Type 1 diabetes mellitus (T1DM) and other chronic diseases in children are well known to adversely affect linear growth and pubertal development. In the years immediately following the introduction of insulin therapy, short stature was consistently reported in children with T1DM. However, over the past 50 years significant improvement in the prognosis for growth and final height in children with diabetes has been achieved. Although pre-pubertal and post-pubertal growth are important phases in growth, puberty and its related hormonal changes represent a critical phase for growth gain and final height particularly in patients with T1DM. Growth impairment reported in diabetic patients is dependent on abnormalities in physiological bone growth and corresponds to abnormalities of the growth hormone-insulin-like growth-I (GH-IGF-I) axis. These alterations seem to be related to appropriate insulin levels and thereby to glycaemic control as judged by haemoglobin levels. Modern diabetes care, particularly intensified insulin regimens, might improve metabolic control in patients with T1DM, therefore preventing abnormalities of the GH-IGF-I axis and leading to normal growth and final height similar to that of their unaffected peers.
F Chiarelli, C Giannini and A Mohn
A Verrotti, G Loiacono, A Mohn and F Chiarelli
Diabetic autonomic neuropathy (DAN) represents a major complication of diabetes mellitus but there is considerable uncertainty about its incidence, prevalence, pathogenesis, diagnosis, and prognosis. There are conflicting opinions about the pathogenesis of DAN: the ‘classical hypothesis’ has been supplemented by some new insights. Clinical symptoms of autonomic neuropathy do not generally occur until long after the onset of diabetes. DAN seems to be detectable even in asymptomatic children and adolescents with diabetes and is associated with the most serious consequences, such as cardiovascular dysfunction. Because of its association with a variety of adverse outcomes, including cardiovascular deaths, cardiovascular autonomic neuropathy is the most clinically important and well-studied form of DAN. No form of therapy in DAN has been identified that provides unequivocal, safe, and effective stabilization or reversal of the condition, just a near normal control of blood glucose in the early years after the onset of diabetes that may delay the development of clinically significant nerve impairment. This article reviews recent developments in knowledge of epidemiology, pathogenesis, clinical symptoms, diagnosis, and therapy of DAN.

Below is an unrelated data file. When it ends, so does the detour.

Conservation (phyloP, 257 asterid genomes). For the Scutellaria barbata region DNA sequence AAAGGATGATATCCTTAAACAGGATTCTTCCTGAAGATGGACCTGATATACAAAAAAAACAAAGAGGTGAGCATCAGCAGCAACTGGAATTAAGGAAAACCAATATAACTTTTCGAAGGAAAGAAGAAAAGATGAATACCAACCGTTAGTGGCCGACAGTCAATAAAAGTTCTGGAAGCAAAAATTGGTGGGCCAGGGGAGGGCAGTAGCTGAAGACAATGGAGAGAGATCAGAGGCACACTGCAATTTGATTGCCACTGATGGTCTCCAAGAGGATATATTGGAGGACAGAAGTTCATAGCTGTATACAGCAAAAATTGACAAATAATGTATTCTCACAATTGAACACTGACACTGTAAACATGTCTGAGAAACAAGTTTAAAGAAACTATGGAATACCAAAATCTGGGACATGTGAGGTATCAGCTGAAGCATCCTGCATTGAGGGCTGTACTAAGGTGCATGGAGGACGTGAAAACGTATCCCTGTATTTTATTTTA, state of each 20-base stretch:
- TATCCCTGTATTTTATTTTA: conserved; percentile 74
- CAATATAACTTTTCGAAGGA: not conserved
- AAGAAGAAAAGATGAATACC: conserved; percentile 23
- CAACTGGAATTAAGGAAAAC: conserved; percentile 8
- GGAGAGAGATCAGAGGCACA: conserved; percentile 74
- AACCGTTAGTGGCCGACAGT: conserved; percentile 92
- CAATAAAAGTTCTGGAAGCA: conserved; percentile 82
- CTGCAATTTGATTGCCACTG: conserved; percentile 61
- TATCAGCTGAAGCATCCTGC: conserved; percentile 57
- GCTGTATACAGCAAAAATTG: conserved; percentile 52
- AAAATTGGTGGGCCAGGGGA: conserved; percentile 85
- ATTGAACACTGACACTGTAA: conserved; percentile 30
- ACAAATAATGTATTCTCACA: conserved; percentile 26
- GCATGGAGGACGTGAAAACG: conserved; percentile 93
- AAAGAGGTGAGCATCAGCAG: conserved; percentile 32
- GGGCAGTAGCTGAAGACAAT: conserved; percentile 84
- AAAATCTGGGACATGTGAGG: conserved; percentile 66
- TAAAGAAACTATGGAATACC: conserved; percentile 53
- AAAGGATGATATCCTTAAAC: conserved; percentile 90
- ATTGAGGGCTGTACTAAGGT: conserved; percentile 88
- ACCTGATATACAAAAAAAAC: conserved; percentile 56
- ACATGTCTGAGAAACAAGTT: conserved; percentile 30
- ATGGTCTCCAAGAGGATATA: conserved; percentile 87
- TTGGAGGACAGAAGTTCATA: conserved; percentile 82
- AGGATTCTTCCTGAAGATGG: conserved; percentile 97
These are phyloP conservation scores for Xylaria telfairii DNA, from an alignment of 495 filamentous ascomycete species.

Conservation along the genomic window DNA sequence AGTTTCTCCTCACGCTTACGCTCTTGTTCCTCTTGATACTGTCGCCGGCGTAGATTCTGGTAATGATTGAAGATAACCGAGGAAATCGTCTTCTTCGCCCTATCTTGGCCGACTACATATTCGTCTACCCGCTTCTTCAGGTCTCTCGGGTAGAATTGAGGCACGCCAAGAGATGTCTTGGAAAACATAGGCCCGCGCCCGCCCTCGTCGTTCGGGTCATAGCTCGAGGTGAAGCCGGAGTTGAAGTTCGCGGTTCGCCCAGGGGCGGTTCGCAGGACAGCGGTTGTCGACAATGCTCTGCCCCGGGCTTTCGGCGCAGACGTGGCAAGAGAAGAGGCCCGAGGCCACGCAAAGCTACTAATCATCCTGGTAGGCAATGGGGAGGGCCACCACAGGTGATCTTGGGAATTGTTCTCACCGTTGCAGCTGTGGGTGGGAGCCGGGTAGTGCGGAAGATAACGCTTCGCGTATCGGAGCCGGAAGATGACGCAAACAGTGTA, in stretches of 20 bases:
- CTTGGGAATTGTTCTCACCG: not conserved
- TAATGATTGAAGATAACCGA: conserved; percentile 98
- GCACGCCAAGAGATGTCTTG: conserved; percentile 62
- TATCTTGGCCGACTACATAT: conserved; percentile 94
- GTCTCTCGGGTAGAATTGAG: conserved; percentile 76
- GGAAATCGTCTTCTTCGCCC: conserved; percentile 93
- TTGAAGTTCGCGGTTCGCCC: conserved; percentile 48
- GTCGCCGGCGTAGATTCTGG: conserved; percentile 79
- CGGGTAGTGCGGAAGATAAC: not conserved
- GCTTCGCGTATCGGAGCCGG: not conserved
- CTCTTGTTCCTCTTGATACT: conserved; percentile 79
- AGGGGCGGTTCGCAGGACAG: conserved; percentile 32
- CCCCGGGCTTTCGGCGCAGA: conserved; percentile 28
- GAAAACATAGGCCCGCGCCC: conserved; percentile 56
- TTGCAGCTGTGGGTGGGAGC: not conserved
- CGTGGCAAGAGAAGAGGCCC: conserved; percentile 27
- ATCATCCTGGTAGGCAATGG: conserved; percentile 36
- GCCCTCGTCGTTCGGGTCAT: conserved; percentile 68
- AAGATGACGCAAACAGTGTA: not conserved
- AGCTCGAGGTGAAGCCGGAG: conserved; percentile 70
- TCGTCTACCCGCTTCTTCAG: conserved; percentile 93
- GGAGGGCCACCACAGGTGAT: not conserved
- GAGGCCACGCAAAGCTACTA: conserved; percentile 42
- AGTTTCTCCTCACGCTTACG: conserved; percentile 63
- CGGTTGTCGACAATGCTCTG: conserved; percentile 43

C Giannini, T de Giorgis, A Scarinci, I Cataldo, M L Marcovecchio, F Chiarelli and A Mohn
In order to characterize whether different degrees of adipose tissue storage may be associated with markers of early atherosclerosis, we evaluated oxidant–antioxidant status and inflammatory markers and determined carotid intima-media thickness (cIMT) in healthy constitutional lean and obese pre-pubertal children.
Eighty healthy pre-pubertal lean and obese children were recruited and compared with 40 age, gender, and pubertal stage-matched normal controls. Anthropometric measurements, oxidant (urinary isoprostanes (PGF-2α), lag phase, and malondialdehyde (MDA)) and antioxidant status (vitamin E), inflammatory markers (high sensitive C-reactive protein (hs-CRP)), and insulin sensitivity (fasting glucose–insulin ratio, homeostasis model assessment of insulin resistance (HOMA-IR)) were investigated. Furthermore, cIMT was measured by high-resolution ultrasound.
hs-CRP was not different between lean and control subjects (P=0.45), while higher values were found in obese compared with lean and control children (P<0.001 and P<0.001 respectively). PGF-2α and MDA were higher while lag phase shorter in lean and obese subjects compared with controls (lean P<0.001; P<0.001; P<0.001 and obese P<0.001; P<0.001; P<0.001 respectively), while no differences were documented between lean and obese subjects (P=0.78, P=0.019, and P=0.53 respectively). Compared with controls, cIMT was increased in lean and in obese subjects (P=0.001; P=0.004), while no differences were documented between obese and lean subjects (P=0.1). In a multiple stepwise linear regression analysis, cIMT was related with PGF-2α (β=0.641, P<0.001) and HOMA-IR (β=0.307; P<0.001).
Pre-pubertal lean and obese children present increased oxidative stress and impaired inflammation and insulin sensitivity, which in turn seem to result in similar impaired endothelial dysfunction and early signs of atherosclerosis, already in childhood.